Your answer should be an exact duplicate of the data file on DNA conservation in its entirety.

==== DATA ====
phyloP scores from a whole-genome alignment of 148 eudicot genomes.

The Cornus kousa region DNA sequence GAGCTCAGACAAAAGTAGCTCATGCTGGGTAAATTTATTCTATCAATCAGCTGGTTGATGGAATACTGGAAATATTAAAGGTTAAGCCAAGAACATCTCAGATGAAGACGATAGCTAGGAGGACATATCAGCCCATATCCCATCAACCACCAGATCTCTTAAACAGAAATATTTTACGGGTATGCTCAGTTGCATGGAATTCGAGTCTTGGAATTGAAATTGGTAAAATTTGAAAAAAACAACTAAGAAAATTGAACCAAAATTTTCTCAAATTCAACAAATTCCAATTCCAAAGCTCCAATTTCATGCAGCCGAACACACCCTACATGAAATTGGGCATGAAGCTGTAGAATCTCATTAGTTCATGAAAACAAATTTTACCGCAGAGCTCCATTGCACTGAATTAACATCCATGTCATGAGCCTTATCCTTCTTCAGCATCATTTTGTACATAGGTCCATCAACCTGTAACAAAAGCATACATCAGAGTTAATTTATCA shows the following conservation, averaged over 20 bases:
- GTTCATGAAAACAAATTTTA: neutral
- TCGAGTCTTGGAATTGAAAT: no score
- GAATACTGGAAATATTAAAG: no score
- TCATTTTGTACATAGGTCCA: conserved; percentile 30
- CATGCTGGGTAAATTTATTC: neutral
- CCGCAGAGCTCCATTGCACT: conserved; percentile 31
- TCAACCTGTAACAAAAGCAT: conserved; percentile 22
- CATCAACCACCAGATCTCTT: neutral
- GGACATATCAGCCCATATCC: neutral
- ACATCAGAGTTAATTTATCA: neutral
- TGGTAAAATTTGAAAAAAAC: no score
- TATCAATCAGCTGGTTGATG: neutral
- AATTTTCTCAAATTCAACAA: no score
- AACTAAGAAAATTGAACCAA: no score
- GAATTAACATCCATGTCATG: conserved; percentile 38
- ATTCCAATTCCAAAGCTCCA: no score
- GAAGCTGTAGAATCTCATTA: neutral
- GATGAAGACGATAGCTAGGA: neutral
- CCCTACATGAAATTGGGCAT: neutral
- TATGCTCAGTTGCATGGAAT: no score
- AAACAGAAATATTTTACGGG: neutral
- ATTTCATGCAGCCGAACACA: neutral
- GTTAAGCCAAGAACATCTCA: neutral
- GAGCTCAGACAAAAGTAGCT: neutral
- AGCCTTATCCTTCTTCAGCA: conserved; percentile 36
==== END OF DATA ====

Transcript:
phyloP scores from a whole-genome alignment of 148 eudicot genomes.

The Cornus kousa region DNA sequence GAGCTCAGACAAAAGTAGCTCATGCTGGGTAAATTTATTCTATCAATCAGCTGGTTGATGGAATACTGGAAATATTAAAGGTTAAGCCAAGAACATCTCAGATGAAGACGATAGCTAGGAGGACATATCAGCCCATATCCCATCAACCACCAGATCTCTTAAACAGAAATATTTTACGGGTATGCTCAGTTGCATGGAATTCGAGTCTTGGAATTGAAATTGGTAAAATTTGAAAAAAACAACTAAGAAAATTGAACCAAAATTTTCTCAAATTCAACAAATTCCAATTCCAAAGCTCCAATTTCATGCAGCCGAACACACCCTACATGAAATTGGGCATGAAGCTGTAGAATCTCATTAGTTCATGAAAACAAATTTTACCGCAGAGCTCCATTGCACTGAATTAACATCCATGTCATGAGCCTTATCCTTCTTCAGCATCATTTTGTACATAGGTCCATCAACCTGTAACAAAAGCATACATCAGAGTTAATTTATCA shows the following conservation, averaged over 20 bases:
- GTTCATGAAAACAAATTTTA: neutral
- TCGAGTCTTGGAATTGAAAT: no score
- GAATACTGGAAATATTAAAG: no score
- TCATTTTGTACATAGGTCCA: conserved; percentile 30
- CATGCTGGGTAAATTTATTC: neutral
- CCGCAGAGCTCCATTGCACT: conserved; percentile 31
- TCAACCTGTAACAAAAGCAT: conserved; percentile 22
- CATCAACCACCAGATCTCTT: neutral
- GGACATATCAGCCCATATCC: neutral
- ACATCAGAGTTAATTTATCA: neutral
- TGGTAAAATTTGAAAAAAAC: no score
- TATCAATCAGCTGGTTGATG: neutral
- AATTTTCTCAAATTCAACAA: no score
- AACTAAGAAAATTGAACCAA: no score
- GAATTAACATCCATGTCATG: conserved; percentile 38
- ATTCCAATTCCAAAGCTCCA: no score
- GAAGCTGTAGAATCTCATTA: neutral
- GATGAAGACGATAGCTAGGA: neutral
- CCCTACATGAAATTGGGCAT: neutral
- TATGCTCAGTTGCATGGAAT: no score
- AAACAGAAATATTTTACGGG: neutral
- ATTTCATGCAGCCGAACACA: neutral
- GTTAAGCCAAGAACATCTCA: neutral
- GAGCTCAGACAAAAGTAGCT: neutral
- AGCCTTATCCTTCTTCAGCA: conserved; percentile 36